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In Russian culture, blat (Russian: блат) is a form of corruption which is the system of informal agreements, exchanges of services, connections, Party contacts, or black market deals to achieve results or get ahead.
In the Soviet republics, blat, a form of corruption, was widespread because of the common deficit of consumer goods and services. In Soviet times the price of consumer goods was dictated by the state rather than set by the free market which resulted in a consumer goods deficit leading to corruption. Blat was used to gain a prestigious position or a rewarding job or an overseas posting or enroll in a prestigious major in university bypassing fair and just selection processes.
The system of blat can be seen as an example of social networks with some similarities to networking (especially 'good ol' boy' networks) in the United States, old boy networks in the United Kingdom and the former British Empire, or guanxi in China.
However, the noun blatnoy (блатной) has a criminal meaning in Russian and it relates to a status in the criminal world. It usually means a member of a thief gang.
The word was primarily used to describe networks, when people made each a favour in exchange for another favour.
According to Max Vasmer, the origin of the word blat is the Yiddish blatt, meaning a "blank note" or a "list". However, according to both Vasmer and N. M. Shansky, blat may also have entered into Russian as the Polish loanword blat, a noun signifying "someone who provides an umbrella" or a "cover". The word became part of Imperial Russian criminal slang in the early 20th century, where it signified relatively minor criminal activity such as petty theft.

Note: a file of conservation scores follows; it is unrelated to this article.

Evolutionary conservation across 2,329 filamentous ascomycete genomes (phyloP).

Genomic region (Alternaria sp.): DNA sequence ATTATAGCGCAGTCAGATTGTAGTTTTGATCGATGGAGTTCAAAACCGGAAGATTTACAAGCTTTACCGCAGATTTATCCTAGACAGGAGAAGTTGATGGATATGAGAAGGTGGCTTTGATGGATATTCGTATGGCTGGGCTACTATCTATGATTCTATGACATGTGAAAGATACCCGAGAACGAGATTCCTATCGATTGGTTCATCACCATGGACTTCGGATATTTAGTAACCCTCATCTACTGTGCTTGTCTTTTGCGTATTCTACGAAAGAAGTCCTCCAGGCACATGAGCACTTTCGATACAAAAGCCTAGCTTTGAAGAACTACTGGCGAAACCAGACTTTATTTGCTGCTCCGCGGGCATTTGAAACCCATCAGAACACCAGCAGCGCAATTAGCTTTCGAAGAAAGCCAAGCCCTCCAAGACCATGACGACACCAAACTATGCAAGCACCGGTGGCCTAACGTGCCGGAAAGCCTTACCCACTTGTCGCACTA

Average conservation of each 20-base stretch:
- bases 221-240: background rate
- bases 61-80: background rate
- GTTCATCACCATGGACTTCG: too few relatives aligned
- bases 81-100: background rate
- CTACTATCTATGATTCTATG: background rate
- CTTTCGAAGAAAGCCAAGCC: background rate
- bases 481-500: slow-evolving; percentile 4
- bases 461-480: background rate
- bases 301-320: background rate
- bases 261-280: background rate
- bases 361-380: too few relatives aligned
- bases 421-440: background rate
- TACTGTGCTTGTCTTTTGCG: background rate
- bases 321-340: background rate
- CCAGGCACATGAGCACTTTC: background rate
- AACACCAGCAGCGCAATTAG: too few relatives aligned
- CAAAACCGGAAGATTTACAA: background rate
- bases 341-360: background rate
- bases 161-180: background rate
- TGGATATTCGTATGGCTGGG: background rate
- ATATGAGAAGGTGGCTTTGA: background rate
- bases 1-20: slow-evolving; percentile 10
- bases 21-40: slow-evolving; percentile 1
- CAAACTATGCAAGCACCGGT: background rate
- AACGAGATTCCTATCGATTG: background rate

Blatnoy originally meant "one possessing the correct paperwork", which, in the corrupt officialdom of Imperial Russia and the Soviet Union indicated that the blatnoy was well connected.
In addition, the word blatnoy came to indicate career criminals because they had a blatnoy or special status in the Russian criminal underworld. The word is used to indicate association with the criminal underworld (e.g. "blatnoy language"/Fenya, "blatnoy behavior", "blatnoy outlook").
A notable operation of blat system was the institution of tolkachs. Because in the Soviet Union, the Gosplan wasn't able to calculate efficient or even feasible plans, enterprises often had to rely on people with connections, who could then use blat to help fulfill the quotas. Eventually most enterprises came to have a dedicated supply specialist – a tolkach (literally pusher) – to perform this task.
- Sociolismo - a similar phenomenon in Communist-run Cuba
- Guanxi - a similar phenomenon in China
- Reciprocity - generalized concept used by anthropologists
- Social capital
- Blatnaya pesnya - "criminals' song", Russian musical genre influenced by the criminal underworld
- Blatnoy language
- Ledeneva, Alena V. (1998). Russia's Economy of Favors: Blat, Networking and Informal Exchange. Cambridge Russian, Soviet and Post-Soviet Studies. Cambridge University Press. p. 1. ISBN 0-521-62743-5.
- Ledeneva, Alena V. (1998). Russia's Economy of Favors: Blat, Networking and Informal Exchange. Cambridge Russian, Soviet and Post-Soviet Studies. Cambridge University Press. p. 52. ISBN 0-521-62743-5.
- Yang, Mayfair Mei-Hui (January 1989). "The Gift Economy and State Power in China". Comparative Studies in Society and History. Cambridge University Press. 31: 47–48. JSTOR 178793.
In blat, there is a 'personal basis for expecting a proposal to be listened to,' while bribery is conceived of as a relationship linked only by material interest and characterized direct and immediate payment. In the Chinese cultural discourse, there is on the one hand often a fine line between the art of guanxi and bribery (xinghui).
- Ledeneva, Alena V. (1998). Russia's Economy of Favors: Blat, Networking and Informal Exchange. Cambridge Russian, Soviet and Post-Soviet Studies. Cambridge University Press. p. 12. ISBN 0-521-62743-5.
- Ledeneva, Alena V. (1998). Russia's Economy of Favors: Blat, Networking and Informal Exchange. Cambridge Russian, Soviet and Post-Soviet Studies. Cambridge University Press. p. 25. ISBN 0-521-62743-5.